[The above image was taken from the Moss Creek Website. This is not one of my images; the rest in this blog posting are ones I’ve taken.]
When Sergeant First Class Cheryl Dupris contacted me about returning from duty in Afghanistan and only wanting to enjoy Petite Sirah is California, I went into overdrive. I created a 10 day extravaganza that included everything from wine tasting, being hosted at wineries in their guest cottages, dining rooms, tasting rooms, B-B-Qs, restaurant reservations with vintners, spa treatment, hot air balloon ride, overnights in lovely bed and breakfasts, a limo tour, winery tours with the owners and/or principles, and driving through a vineyard in an all terrain vehicle… It was a totally out of the box experience… Not just for her, but once set up I thought, “How is she going to get herself around for the next 10 days?” so, I became the guide to something I know was never created before, and will – no doubt – ever be created again.
I tried to keep up with it all; but in the end, the 10 days of journaling with several stops each day, it just became too much to articulate – toward the end – with any joie de vive. I just ran out of steam, but never ran out of intent.
The time spent at Moss Creek hasn’t left my thankful consciousness. Cheryl and I met with George at his winery and tasted his Petite Sirah in his tasting room, toured his production area, went into his wine caves, and then he took us to lunch at his favorite Mexican cantina.
So, George, “Twas the season” in your heart in April of 2007, and I’m sure it still is during this holiday season of 2008. Generous people reach out at all times of the year, and we (Cheryl and I) still think of your addition – and the wrapping up – of her amazing introduction to Petite Sirah in wine country that involved Sonoma, Napa, and Livermore.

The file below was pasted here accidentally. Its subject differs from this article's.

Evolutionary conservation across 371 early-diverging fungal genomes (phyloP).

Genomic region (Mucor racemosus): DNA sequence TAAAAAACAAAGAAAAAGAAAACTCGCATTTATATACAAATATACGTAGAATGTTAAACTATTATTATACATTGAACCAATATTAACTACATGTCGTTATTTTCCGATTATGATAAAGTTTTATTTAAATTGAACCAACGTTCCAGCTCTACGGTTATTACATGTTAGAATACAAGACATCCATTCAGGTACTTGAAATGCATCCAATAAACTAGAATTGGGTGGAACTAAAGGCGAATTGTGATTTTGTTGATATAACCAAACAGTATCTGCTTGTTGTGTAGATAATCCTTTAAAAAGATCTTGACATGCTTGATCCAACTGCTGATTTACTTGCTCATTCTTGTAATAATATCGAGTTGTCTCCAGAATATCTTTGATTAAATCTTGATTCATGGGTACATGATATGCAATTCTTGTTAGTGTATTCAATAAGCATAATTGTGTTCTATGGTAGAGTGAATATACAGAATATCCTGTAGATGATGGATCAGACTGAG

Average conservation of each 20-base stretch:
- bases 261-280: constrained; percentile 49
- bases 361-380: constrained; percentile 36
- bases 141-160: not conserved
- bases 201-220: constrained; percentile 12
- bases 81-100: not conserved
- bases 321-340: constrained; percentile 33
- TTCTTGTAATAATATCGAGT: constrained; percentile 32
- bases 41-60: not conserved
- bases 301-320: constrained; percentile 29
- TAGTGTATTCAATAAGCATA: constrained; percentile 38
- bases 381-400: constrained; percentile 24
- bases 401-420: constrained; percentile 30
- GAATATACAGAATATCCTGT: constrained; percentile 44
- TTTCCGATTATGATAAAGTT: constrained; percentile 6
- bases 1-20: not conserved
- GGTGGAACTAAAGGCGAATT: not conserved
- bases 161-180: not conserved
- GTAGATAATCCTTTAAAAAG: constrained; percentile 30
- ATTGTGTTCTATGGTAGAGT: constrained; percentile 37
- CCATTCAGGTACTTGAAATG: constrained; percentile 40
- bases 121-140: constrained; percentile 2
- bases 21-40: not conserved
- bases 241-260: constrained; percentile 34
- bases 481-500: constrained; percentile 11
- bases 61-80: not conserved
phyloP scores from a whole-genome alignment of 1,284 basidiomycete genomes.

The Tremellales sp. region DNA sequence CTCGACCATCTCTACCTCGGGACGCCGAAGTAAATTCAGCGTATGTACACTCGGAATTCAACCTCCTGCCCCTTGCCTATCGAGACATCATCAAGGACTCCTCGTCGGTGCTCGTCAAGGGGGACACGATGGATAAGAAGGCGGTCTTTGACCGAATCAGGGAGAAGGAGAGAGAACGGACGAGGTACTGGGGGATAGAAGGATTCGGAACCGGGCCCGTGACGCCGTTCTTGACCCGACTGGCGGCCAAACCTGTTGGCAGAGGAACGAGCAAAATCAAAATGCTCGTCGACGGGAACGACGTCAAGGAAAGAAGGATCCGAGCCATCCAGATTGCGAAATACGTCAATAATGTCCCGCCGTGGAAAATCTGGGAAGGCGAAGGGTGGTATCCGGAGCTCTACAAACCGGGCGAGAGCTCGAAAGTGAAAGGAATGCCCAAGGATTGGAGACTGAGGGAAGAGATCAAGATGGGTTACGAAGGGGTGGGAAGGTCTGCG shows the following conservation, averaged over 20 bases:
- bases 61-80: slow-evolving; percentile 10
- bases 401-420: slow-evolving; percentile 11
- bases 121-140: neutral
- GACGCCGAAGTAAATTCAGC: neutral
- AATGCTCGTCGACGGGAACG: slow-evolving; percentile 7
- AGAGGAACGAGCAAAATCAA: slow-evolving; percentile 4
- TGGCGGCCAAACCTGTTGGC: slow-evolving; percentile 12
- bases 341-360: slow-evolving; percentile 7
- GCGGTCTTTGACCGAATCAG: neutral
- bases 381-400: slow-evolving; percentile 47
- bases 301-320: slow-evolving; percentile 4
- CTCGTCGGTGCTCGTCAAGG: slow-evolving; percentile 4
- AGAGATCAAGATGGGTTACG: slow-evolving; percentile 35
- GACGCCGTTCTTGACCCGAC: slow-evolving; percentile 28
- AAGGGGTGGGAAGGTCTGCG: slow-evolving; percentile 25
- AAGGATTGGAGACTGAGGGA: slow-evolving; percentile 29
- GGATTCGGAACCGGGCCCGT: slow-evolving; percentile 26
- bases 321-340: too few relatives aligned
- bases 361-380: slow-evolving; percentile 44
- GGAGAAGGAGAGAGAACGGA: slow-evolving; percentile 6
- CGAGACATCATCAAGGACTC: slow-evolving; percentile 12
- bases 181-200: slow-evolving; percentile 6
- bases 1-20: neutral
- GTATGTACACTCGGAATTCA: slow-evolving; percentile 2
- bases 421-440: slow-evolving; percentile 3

George retired from being a stock broker, epitomizing the saying, “It takes a large fortune to make a small fortune in the wine business.” I heard him utter these words at the American Wine Society Conference in Sacramento, where he was one of my Petite Sirah panel members.
Four generations of the Moskowite family have been farming in the Napa Valley since 1917. They have 145 acres of planted vineyards, which began in 1972.
At the American Wine Society Conference this past September, George Moskowite addressed how difficult it is to grow Petite. Most winemakers will tell you that PS is difficult to grow, but easy to make. It tends to take over, once fermentation begins, but getting it from bud break to harvest is the tricky part. George listed slip skin, sun burn, and bunch rot as the most problematic parts of maintaining a PS vineyard.
Moss Creek is a destination, not one of the valley floor wineries that you whiz by during an introduction to Napa Valley. Moss Creek is located at an elevation of 800 to 900 feet, with neighboring prominent valleys of Atlas Peak, Chiles, and Wooden Valley in the Mayacamas Mountains.
When visiting Napa, you’ll do yourself a favor if you get “out of the valley” and travel up the mountainside to many of the wine companies who have tucked themselves into the hills. Located at 6015 Steele Canyon Road, here they raise mountain fruit with such intensity of flavor that it’s always a luscious visit…
Nils Venge, winemaker for Moss Creek, has a stellar reputation; and, the fruit that George delivers to him with which to work is from low yielding, mature vines from over 30-year old mountain vineyards. The winery produces about 300 cases of each wine that it offers. Growing fruit for others has its rewards; growing it for small case prduction is the true reward for wine grape growers. Visiting Moss Creek is a must do for anyone with an adventurous soul.